Hermes is the messenger of Zeus and the God of Boundaries, transitions, travelers, roads, commerce, trade, thieves, sports, invention, literature and poetry, messenger of the Gods and guide to the underworld. He is the son of Zeus and Maia. He is also a psychopomp, meaning he leads the souls of the dead to the Underworld, ruled by his uncle, Hades.
Stealing Apollo's cattle
As an infant, Hermes snuck away while his mother slept. He went out to Apollo's golden sun cattle. He picked the fifty best cows, and fasted a broom on their tails and bark on their hooves. To confuse Apollo further, he herded them backwards, and fastened bundles of branches unto his feet, making it look as if a giant herded something in, but nothing out.
He sacrificed the cattle to the Olympians, including himself, and took the entrails of the sacrificed cows and made the lyre. Apollo stormed into the cave, because he had just realized what had happened, and demanded Hermes to give him his cattle. Hermes told him there were no cattle in his mothers cave. Apollo stormed up to Olympus and told the problem to Zeus. The Olympians laughed. Zeus told Hermes to take Apollo to his cattle, and so he did.
Apollo forgave him, but counted his cows. There were two missing, and his anger flared back. Before he could do anything, Hermes played his lyre. Apollo calmed and asked for the lyre. Hermes drove a hard bargain, asking for his Caduceus and his whole herd. Apollo grudgingly agreed.
Messenger of Zeus
When Hermes arrived on Olympus to become an Olympian, Zeus needed someone to leave Olympus to bring the gods' words to the mortals. Hermes chose Athena, and Athena chose Hermes. His argument was settled by a vote upon the Olympians and Hermes. Aphrodite, Hephaistos, Apollo, and Ares chose Hermes. Hermes had left and went down to earth, helping mortals. Hermes was given magic sandals, a golden winged hat, and a cape to hide his things in. He was made Zeus's messenger.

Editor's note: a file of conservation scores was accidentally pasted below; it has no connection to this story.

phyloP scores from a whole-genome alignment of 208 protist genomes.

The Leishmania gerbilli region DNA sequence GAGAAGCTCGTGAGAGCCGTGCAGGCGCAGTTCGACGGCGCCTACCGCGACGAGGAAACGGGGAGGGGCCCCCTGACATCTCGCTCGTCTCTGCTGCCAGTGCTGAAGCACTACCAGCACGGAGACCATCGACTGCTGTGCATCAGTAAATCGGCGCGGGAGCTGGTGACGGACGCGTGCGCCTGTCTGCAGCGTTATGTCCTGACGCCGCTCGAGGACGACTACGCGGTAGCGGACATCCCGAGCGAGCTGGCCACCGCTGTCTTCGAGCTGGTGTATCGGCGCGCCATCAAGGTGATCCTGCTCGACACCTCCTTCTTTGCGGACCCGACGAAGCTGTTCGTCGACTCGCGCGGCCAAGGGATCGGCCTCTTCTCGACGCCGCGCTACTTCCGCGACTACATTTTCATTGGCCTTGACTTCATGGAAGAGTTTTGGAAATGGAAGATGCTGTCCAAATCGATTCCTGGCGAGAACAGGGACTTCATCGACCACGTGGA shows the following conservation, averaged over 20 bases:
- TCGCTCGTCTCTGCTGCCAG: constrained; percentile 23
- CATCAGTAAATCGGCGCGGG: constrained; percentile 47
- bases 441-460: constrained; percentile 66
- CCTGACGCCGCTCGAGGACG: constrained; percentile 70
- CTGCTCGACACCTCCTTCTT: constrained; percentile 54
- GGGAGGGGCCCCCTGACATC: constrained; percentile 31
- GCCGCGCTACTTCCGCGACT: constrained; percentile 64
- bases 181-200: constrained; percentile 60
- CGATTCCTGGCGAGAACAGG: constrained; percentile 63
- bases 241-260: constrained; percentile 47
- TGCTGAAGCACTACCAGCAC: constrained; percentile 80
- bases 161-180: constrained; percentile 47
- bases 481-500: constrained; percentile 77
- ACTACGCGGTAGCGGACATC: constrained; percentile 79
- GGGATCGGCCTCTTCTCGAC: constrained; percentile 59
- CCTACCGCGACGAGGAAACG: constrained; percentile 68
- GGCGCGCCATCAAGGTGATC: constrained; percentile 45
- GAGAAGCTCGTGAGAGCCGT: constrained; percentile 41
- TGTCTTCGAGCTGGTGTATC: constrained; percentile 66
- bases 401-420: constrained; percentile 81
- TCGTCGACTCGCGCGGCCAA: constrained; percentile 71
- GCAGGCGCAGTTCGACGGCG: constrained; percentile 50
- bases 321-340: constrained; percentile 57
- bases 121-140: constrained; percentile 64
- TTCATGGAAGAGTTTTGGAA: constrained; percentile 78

Rescuing Io from Argus
Zeus told Hermes to set free Io from Hera's secret garden. He went there, and sang a song to Argus. After this, told him a long, boring story. Argus closed fifty eyes, then the other fifty. He had died of boredom.
Not only did he set Io free, he had killed Hera's servant, making her very angry. And so Hera called for a vote to kill him. Hera tossed a pebble at Hermes, and the others threw pebbles at him. He was soon covered in pebbles. Hermes was then forgiven, and all was right again.
In the Odyssey
In Homer's Odyssey, Hermes intervenes at certain times, and the words he says always are in the form of a poem.
- Autolycus (m. Amphithea)
- Cephalus (m. Procris) (Mortal)
- (Hamilton 1998, p. 34)
- (Hamilton 1998, p. 34)
|Deities in Greek mythology|
|Protogenoi||Chaos • Gaia • Tartarus • Uranus • Erebos • Nyx • Aether • Hemera • Eros • Oceanus • Pontus • Thalassa|
|Titans||Atlas • Cronus • Mnemosyne • Prometheus • Rhea • Tethys • Themis • Metis • Hecate • Eos • Helios • Selene|
|Twelve Olympians||Zeus • Hera • Demeter • Hestia • Poseidon • Ares • Artemis • Apollo • Athena • Hermes • Hephaestus • Aphrodite • Dionysus|
|Daemones||Bia • Dike • Eris • Hebe • Hygieia • Hypnos • Nemesis • Nike • Phobos • Poena • Soteria • Thanatos|